Honorable Mention

Starlin Cordero

This young man is a hard thrower. He is blessed with a triple-digit fastball, but has horrible control issues presently. At the age of 19, the Padres will be patient with him. He is 6′ 7″ and 220 lbs, so he has the size to be a reliable pitcher. The Dominican has the size, but there are some concerns about his long-term abilities.

Jose Castillo

Left-handed pitchers are valuable, and this young man could potentially be a decent prospect one day. He has good size (6′ 4″) and repeats his mechanics well, but needs to refine his secondary and be more aggressive. He has a decent enough fastball to attack hitters. Castillo is purely a relief option, but he could throw for the Padres some day. I fully expect him to climb this list in the next 12-18 months.

Austin Smith

A.J. Preller’s first ever draft selection was this young man with the 51st selection in the 2015 draft. He was a hard-throwing prep athlete with a great body for pitching. Smith regularly sits in the mid 90’s with his fastball and has serviceable breaking pitches, but he has been hit hard since he was drafted. In his career, he has struck out 131 batters in 168 innings pitched, but has also walked 94 in that time. He was demoted to Tri-City late in the year, where he recorded two saves for the team, but recorded a 5.14 ERA and a 1.476 WHIP. He is still only 21 and the talent is there, but he needs to really look deep if he wants to pitch in the major leagues some day. Smith starts in Lake Elsinore and could be in for some development this season.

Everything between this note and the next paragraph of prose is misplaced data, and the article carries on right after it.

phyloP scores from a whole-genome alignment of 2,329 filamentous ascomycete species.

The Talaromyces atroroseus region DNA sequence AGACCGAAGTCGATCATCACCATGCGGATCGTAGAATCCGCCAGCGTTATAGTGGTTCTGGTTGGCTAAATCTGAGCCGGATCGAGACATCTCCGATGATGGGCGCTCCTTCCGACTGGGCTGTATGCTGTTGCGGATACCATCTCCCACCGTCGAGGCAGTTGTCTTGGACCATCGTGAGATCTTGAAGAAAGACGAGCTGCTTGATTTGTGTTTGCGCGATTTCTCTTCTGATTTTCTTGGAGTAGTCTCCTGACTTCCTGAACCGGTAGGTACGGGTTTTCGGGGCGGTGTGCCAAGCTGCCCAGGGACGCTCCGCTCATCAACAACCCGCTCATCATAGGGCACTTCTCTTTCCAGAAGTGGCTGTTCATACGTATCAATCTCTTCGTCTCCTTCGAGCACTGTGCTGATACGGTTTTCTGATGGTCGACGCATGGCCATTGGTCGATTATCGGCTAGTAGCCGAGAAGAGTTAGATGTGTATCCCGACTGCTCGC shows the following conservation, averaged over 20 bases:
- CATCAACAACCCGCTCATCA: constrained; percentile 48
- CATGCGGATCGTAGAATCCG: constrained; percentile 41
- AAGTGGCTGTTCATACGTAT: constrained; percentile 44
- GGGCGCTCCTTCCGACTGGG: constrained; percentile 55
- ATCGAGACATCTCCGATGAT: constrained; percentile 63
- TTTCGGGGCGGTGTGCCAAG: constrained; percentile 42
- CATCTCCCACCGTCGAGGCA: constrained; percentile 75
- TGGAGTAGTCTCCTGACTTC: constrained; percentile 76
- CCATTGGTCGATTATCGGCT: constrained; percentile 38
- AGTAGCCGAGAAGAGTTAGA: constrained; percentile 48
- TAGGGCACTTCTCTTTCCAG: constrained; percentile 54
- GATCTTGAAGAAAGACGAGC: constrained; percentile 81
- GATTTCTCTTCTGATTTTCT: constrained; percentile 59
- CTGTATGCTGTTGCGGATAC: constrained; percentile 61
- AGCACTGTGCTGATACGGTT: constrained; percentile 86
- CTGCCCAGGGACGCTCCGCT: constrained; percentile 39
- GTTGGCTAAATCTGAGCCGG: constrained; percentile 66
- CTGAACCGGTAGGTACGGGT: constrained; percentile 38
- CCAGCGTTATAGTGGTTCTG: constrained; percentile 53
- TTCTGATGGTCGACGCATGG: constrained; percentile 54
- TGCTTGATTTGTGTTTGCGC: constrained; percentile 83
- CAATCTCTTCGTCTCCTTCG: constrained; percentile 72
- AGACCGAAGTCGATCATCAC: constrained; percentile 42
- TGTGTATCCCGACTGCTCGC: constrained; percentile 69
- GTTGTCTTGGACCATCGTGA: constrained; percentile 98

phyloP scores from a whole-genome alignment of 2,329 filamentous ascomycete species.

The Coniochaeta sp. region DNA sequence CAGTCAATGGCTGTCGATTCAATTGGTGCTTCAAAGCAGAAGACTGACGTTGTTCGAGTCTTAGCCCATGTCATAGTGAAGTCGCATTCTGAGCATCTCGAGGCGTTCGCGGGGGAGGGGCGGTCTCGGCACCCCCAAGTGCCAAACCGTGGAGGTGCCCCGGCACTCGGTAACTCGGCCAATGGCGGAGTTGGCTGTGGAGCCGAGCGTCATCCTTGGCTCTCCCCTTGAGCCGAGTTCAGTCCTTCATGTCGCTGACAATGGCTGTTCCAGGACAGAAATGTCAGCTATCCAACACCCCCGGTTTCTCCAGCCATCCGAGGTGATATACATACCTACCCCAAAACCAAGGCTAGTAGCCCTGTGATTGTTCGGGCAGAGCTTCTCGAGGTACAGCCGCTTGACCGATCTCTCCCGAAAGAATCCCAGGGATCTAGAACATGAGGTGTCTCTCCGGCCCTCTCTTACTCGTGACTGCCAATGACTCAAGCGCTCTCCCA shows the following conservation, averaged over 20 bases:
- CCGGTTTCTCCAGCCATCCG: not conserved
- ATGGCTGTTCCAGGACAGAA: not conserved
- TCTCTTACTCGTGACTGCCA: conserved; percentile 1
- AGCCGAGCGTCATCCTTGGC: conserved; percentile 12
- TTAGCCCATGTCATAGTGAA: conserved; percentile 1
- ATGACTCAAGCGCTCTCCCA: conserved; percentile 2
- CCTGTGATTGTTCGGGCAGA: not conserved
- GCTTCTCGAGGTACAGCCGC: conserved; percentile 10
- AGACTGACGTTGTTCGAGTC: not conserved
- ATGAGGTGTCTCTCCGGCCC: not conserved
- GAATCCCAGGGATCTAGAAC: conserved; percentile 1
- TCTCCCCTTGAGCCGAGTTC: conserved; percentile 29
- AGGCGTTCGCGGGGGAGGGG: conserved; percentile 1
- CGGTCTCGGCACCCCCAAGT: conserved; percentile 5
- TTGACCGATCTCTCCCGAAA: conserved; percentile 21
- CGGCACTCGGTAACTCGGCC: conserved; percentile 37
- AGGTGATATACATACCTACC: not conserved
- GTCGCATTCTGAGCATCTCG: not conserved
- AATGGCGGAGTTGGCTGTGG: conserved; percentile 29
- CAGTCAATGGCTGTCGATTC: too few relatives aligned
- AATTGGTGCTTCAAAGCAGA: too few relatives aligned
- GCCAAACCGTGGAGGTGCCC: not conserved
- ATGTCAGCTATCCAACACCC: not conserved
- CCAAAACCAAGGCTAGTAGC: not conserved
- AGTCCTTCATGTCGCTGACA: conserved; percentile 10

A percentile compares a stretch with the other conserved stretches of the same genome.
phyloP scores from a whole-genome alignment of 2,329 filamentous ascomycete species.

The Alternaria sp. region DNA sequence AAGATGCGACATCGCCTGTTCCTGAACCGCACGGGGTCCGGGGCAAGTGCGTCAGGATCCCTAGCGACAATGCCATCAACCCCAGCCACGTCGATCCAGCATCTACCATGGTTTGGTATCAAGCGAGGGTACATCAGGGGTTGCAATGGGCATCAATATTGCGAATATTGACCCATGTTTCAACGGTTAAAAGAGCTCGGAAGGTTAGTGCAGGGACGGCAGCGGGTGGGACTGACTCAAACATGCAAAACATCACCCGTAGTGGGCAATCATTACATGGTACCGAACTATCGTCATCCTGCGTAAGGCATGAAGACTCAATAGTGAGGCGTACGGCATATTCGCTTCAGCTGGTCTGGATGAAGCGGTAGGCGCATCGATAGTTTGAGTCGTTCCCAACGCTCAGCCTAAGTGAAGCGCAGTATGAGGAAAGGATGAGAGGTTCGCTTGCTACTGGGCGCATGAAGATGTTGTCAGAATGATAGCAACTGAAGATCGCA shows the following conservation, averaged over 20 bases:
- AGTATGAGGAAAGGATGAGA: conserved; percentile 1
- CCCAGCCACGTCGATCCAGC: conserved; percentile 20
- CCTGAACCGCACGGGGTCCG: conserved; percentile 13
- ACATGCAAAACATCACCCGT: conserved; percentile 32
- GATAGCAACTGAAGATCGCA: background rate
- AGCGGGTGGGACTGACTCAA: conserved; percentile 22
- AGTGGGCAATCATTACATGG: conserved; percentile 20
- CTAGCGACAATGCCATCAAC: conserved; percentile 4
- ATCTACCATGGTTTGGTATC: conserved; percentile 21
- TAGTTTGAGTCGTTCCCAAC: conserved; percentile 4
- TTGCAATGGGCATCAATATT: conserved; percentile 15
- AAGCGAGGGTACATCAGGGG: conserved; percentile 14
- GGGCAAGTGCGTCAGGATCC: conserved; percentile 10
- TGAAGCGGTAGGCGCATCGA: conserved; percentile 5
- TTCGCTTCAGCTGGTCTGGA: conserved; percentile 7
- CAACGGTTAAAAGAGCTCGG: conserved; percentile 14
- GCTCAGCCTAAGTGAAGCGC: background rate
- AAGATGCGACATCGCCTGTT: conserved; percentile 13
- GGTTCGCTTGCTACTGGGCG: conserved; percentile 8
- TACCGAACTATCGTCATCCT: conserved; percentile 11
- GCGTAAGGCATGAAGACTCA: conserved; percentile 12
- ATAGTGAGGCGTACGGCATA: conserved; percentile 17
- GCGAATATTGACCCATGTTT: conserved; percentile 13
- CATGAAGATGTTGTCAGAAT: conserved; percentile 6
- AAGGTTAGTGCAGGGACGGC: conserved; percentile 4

Elliot Ashbeck

Drafted out of Bradley University with the team’s 16th-round draft pick in 2015, this young hurler had Tommy John surgery and is working his way back into form. 2018 could be a huge year for him as he has excellent numbers. Ashbeck owns a career 2.11 ERA in his 68 minor league innings. He starts in Lake Elsinore and has plenty of tools in his bag to become an effective middle reliever.

1 thought on “Padres’ Minor League Depth: Top 5 Relief Pitchers

  1. Great piece on developing back end of the bullpen candidates, I think we will also see a couple of our current starter prospects who will fail to develop a 3rd pitch or continue to struggle getting through the lineup a 2nd or 3rd time. Anderson Espinoza to me is a future closer for a few reasons. There will also be some prospect starters that could get passed for spots in the ML 5 man rotaion and be available for use in the bullpen. I think their is a need in todays baseball for a couple of long men in the bullpen that are good, especially if your starters are younger. We have that going now with Erlin and Lyles, one from each side. They are much better than mop up guys, whih we have used in the past. We also did this with great success back in the 84 WS.